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Interview with a leading taxonomist: Chris Lyal (Natural History Museum, London)

These are the key notes from the interview. We thank Chris Lyal for this insightful conversation!

Chris Lyal (Natural History Museum, London) works on the naming and classification of Weevils.

1. Why is taxonomy important to you, why are you fascinated by it?

There are 4,000 species of mammals and 220,000 species of Weevils. While saving the mammals is important there are more insects and microorganisms in the world.

The rainforest needs saving but insects are the glue that holds the rainforest together. If we don´t understand the insects we can´t save the rainforest.

Taxonomy is a philosophy of life: We have to know what is around us to manage the world we live in.

Example 1: In an automotive factory what would happen if auto parts arrived in unlabeled boxes. How would you know what they were and where they went in the factory

Example 2: Lice – some infect children by nesting in their hair, others spread typhus. When developing an insecticide to kill the typhus spreading bug you have to ensure you are killing the right one. Otherwise you waste millions of dollars in research and production.

Example 3: Water weed has been brought to some lakes as a decoration from other habitats. The water weed spreads when out living in its natural habitat creating a mat of water weed which kills fish and breeds mosquitoes that carry malaria. Weevils eat water weed but you have to have the right kind of Weevil. We are becoming a more global society and insect’s don´t respect boundaries. You need taxonomy to get it right!

2. Why according to your personal opinion would people be interested in donating to taxonomy?

The most common question in Taxonomy is: WHAT IS IT? We need to answer this question!!!!!

Taxonomic knowledge is useful, or rather absolutely crucial for people. We need taxonomy to ensure that:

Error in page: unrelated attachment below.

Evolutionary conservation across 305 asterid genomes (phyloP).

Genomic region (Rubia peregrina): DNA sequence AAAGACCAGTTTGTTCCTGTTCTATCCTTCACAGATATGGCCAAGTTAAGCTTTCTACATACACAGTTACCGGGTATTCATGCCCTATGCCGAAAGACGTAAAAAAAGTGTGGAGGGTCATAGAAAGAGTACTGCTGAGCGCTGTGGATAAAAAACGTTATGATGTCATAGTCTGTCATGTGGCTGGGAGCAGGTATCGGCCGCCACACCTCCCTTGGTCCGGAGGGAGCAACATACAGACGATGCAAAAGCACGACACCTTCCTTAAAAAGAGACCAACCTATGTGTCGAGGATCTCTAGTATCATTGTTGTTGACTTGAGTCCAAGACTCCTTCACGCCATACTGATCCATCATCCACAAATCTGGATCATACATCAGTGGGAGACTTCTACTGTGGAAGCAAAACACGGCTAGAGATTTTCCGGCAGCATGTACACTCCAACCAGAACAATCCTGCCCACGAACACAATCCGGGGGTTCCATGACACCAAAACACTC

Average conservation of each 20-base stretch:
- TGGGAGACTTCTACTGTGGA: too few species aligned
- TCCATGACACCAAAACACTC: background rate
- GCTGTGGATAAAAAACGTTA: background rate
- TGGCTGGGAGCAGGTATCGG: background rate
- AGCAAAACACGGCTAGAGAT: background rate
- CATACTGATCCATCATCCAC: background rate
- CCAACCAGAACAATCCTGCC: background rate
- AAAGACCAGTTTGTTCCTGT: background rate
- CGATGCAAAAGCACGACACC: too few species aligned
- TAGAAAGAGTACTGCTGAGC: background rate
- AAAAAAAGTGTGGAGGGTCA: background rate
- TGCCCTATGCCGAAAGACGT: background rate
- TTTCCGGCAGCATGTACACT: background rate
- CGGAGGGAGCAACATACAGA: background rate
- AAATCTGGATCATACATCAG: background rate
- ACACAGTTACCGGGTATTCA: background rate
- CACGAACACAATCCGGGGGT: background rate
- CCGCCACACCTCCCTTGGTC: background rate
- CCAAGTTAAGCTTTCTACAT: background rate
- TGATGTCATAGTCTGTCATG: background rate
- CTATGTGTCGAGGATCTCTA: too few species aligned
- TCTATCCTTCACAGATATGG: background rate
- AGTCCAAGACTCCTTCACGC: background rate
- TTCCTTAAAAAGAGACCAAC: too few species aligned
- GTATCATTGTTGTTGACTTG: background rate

- Crops get pollinated
- Imports are brought into countries legally and protects the environment
- The wood for building houses comes from legal forests

3. Who would you say are the main users of taxonomy knowledge besides other taxonomists?

Everyone!!! • Pharmaceuticals • Ecologists (scientists in general) • Advisors of agriculture • Governments (quarantines)

4. What would you say are the main organizations, initiatives, or causes that compete with taxonomy for donations or grants?

Today people relate more to furry, cuddly mammals and prefer to donate money to these causes. Funding is actively decreasing for taxonomy because taxonomy is not in fashion and is typically expensive for some other countries to afford a taxonomist.

Example: In the UK the salaries are high. A project was proposed between an organization in Costa Rica and me. When I began proposing a contract relating to costs the organization asked: “Why should we pay you more than we pay our president”

5. How is taxonomy related to biodiversity?

Biodiversity was created/defined by a taxonomist. Taxonomy is the foundation of biodiversity. You can´t understand ecosystems, distinguishing between species etc. without taxonomic knowledge.

6. Are there any interesting things about taxonomy that people are not aware of but should be?

An interesting fact is in regards to the names of species:

Example 1: the Idea ( e-day-a) butterfly - when a new species is discovered in a new country it is called “a-new-idea-from-XXX”

Example 2: A new species of a fly was found in a government warehouse surrounding a crate of ginger. The warehouse burned down the next day and the fly was named “Arsoni”.

Species are currently named after people for giving large donations, but there are problems. If there is a mistake after naming the species… finding out that it has already been discovered do they have to give the money back?

To solve this problem maybe this project can allow people to sponsor a species and give money to help the species of their choice.